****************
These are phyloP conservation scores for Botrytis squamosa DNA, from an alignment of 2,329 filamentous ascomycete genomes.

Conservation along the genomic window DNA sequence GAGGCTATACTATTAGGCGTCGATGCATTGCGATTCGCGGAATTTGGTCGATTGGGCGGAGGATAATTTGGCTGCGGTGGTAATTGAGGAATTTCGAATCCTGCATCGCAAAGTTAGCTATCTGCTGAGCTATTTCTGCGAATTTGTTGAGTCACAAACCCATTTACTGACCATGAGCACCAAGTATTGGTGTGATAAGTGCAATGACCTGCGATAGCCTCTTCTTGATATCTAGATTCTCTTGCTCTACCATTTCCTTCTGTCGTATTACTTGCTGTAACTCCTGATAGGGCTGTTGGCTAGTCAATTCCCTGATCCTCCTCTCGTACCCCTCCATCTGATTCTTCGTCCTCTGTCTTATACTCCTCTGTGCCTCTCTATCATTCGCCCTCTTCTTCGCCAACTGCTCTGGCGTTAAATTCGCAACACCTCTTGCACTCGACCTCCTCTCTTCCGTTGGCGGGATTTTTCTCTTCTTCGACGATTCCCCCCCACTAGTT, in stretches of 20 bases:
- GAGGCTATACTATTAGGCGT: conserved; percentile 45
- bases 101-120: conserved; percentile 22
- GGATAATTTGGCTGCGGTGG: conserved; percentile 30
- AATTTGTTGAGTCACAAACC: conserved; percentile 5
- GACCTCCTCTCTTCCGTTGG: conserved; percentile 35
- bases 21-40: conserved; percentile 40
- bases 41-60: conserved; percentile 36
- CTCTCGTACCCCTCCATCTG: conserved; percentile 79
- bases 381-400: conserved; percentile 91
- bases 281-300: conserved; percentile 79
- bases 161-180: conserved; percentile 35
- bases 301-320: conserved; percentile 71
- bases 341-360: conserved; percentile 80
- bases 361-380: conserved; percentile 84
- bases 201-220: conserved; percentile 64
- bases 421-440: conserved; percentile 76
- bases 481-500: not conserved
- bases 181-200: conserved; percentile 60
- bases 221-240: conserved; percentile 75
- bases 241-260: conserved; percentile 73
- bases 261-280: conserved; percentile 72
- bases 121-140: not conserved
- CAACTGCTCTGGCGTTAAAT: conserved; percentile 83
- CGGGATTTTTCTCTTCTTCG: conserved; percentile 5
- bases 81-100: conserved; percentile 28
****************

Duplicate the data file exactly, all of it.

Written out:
These are phyloP conservation scores for Botrytis squamosa DNA, from an alignment of 2,329 filamentous ascomycete genomes.

Conservation along the genomic window DNA sequence GAGGCTATACTATTAGGCGTCGATGCATTGCGATTCGCGGAATTTGGTCGATTGGGCGGAGGATAATTTGGCTGCGGTGGTAATTGAGGAATTTCGAATCCTGCATCGCAAAGTTAGCTATCTGCTGAGCTATTTCTGCGAATTTGTTGAGTCACAAACCCATTTACTGACCATGAGCACCAAGTATTGGTGTGATAAGTGCAATGACCTGCGATAGCCTCTTCTTGATATCTAGATTCTCTTGCTCTACCATTTCCTTCTGTCGTATTACTTGCTGTAACTCCTGATAGGGCTGTTGGCTAGTCAATTCCCTGATCCTCCTCTCGTACCCCTCCATCTGATTCTTCGTCCTCTGTCTTATACTCCTCTGTGCCTCTCTATCATTCGCCCTCTTCTTCGCCAACTGCTCTGGCGTTAAATTCGCAACACCTCTTGCACTCGACCTCCTCTCTTCCGTTGGCGGGATTTTTCTCTTCTTCGACGATTCCCCCCCACTAGTT, in stretches of 20 bases:
- GAGGCTATACTATTAGGCGT: conserved; percentile 45
- bases 101-120: conserved; percentile 22
- GGATAATTTGGCTGCGGTGG: conserved; percentile 30
- AATTTGTTGAGTCACAAACC: conserved; percentile 5
- GACCTCCTCTCTTCCGTTGG: conserved; percentile 35
- bases 21-40: conserved; percentile 40
- bases 41-60: conserved; percentile 36
- CTCTCGTACCCCTCCATCTG: conserved; percentile 79
- bases 381-400: conserved; percentile 91
- bases 281-300: conserved; percentile 79
- bases 161-180: conserved; percentile 35
- bases 301-320: conserved; percentile 71
- bases 341-360: conserved; percentile 80
- bases 361-380: conserved; percentile 84
- bases 201-220: conserved; percentile 64
- bases 421-440: conserved; percentile 76
- bases 481-500: not conserved
- bases 181-200: conserved; percentile 60
- bases 221-240: conserved; percentile 75
- bases 241-260: conserved; percentile 73
- bases 261-280: conserved; percentile 72
- bases 121-140: not conserved
- CAACTGCTCTGGCGTTAAAT: conserved; percentile 83
- CGGGATTTTTCTCTTCTTCG: conserved; percentile 5
- bases 81-100: conserved; percentile 28